The Clash’s visceral punk anthem is an apt title for this passionate tribute to the grassroots movement Rock Against Racism, which countered the surge of the British neo-Nazi National Front in the 1970s. In a turbulent time of social unrest and unemployment, easy scapegoats were the fading Empire’s immigrant communities – Afro-Caribbean, Asian – with prejudice fueled by both politicians and out-of-touch rock stars (Eric Clapton, Rod Stewart).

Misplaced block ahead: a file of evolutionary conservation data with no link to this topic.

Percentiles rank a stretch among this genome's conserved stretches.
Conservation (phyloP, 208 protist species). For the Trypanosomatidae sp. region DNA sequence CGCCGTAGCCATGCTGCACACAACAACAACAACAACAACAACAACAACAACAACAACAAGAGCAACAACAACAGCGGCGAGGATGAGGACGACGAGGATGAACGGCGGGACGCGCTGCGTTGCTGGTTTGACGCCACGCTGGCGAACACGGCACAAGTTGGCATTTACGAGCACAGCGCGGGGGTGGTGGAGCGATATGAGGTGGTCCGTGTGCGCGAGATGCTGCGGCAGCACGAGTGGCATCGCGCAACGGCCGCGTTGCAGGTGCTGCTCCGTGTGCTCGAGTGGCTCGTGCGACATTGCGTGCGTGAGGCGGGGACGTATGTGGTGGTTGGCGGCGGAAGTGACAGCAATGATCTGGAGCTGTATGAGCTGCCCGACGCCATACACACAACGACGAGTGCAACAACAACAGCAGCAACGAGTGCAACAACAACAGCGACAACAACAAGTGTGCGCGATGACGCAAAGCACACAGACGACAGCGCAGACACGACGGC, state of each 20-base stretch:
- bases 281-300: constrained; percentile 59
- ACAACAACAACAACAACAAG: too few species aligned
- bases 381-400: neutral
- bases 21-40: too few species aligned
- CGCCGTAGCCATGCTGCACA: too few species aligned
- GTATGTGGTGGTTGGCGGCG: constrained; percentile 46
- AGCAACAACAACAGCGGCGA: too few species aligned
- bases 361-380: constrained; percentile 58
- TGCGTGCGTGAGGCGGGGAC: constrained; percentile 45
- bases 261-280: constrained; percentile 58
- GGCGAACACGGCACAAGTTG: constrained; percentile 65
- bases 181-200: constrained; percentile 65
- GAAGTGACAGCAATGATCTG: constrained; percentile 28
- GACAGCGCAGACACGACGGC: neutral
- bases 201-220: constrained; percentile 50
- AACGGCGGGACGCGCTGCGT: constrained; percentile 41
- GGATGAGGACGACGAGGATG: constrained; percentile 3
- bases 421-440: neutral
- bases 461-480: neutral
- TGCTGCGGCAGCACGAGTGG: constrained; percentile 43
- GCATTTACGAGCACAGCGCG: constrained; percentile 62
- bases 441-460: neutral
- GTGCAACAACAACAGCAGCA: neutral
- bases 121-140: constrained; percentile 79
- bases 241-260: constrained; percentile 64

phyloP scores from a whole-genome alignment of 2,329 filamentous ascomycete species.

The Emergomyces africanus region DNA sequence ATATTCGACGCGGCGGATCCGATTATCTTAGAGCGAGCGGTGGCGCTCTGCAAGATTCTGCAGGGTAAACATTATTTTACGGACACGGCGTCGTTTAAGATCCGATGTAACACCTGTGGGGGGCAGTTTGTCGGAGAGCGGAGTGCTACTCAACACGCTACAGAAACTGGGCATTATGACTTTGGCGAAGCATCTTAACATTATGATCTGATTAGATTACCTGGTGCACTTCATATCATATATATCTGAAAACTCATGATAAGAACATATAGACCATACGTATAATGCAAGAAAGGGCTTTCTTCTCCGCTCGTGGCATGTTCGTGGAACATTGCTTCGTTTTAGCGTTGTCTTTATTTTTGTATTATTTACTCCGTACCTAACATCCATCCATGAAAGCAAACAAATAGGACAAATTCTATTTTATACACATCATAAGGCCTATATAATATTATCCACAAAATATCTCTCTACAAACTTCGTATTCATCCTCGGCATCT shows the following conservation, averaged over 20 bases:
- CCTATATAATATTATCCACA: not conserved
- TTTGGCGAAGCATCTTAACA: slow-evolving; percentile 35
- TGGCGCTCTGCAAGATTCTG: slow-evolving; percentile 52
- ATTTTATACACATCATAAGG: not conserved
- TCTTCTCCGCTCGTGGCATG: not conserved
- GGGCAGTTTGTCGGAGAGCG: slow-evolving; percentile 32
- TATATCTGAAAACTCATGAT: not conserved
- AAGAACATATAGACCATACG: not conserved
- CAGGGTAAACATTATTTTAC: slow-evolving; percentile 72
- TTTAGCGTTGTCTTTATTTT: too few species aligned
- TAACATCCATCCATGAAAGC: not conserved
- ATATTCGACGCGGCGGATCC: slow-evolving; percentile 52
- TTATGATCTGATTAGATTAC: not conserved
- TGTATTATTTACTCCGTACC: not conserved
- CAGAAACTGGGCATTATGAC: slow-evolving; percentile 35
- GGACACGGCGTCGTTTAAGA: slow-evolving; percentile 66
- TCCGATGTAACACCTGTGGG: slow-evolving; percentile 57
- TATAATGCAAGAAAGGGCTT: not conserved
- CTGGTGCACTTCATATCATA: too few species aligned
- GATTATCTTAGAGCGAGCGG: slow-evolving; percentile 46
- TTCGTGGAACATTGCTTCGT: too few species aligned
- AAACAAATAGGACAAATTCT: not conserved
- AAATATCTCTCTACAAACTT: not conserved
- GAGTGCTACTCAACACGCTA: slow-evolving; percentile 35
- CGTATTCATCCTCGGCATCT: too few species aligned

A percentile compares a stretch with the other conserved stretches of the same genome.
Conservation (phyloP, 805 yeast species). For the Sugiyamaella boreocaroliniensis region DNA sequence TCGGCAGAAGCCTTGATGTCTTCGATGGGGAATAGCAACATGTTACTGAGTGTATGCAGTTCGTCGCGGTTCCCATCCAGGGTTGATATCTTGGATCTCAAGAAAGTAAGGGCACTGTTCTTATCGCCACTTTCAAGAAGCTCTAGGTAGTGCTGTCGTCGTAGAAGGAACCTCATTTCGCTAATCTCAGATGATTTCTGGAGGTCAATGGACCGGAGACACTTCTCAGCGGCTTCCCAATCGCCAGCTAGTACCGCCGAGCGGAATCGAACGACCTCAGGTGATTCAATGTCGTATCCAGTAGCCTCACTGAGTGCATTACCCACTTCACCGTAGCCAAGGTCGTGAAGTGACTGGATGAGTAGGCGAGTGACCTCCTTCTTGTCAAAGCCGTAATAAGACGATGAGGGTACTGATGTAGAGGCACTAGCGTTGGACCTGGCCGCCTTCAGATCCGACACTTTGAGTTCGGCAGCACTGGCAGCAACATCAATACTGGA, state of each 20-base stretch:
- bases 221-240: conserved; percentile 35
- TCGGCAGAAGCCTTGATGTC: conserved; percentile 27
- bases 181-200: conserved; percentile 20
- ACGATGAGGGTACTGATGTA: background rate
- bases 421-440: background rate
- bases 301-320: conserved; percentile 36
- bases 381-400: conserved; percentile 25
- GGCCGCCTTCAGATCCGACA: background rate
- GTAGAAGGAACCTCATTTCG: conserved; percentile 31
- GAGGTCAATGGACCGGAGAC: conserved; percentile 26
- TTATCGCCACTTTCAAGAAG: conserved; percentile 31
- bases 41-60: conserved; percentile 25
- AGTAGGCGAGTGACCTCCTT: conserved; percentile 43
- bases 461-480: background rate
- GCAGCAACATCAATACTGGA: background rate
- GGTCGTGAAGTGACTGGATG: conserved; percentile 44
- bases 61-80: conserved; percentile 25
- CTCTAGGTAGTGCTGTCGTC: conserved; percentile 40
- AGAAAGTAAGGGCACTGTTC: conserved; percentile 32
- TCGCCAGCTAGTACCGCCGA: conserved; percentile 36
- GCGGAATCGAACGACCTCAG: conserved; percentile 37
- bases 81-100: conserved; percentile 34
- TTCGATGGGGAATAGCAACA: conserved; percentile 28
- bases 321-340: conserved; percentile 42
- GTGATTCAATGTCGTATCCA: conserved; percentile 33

Enter an impromptu coalition of anti-fascist political groups, radical reggae, and punk bands (Steel Pulse, X-Ray Spex, The Clash) and determined music fans, who came together for a concert of defiance and deterrence.

Expanding on her acclaimed short film of the same title, Rubika Shah’s feature documentary brings the past vividly to life. contemporary eye-witness testimonies, archive footage, a stirring soundtrack and energized, DIY collage-style of video, photo, and graphics recall the era’s underground music ‘zine scene. An inspirational retelling of cultural resistance, all-too relevant to troubled modern times.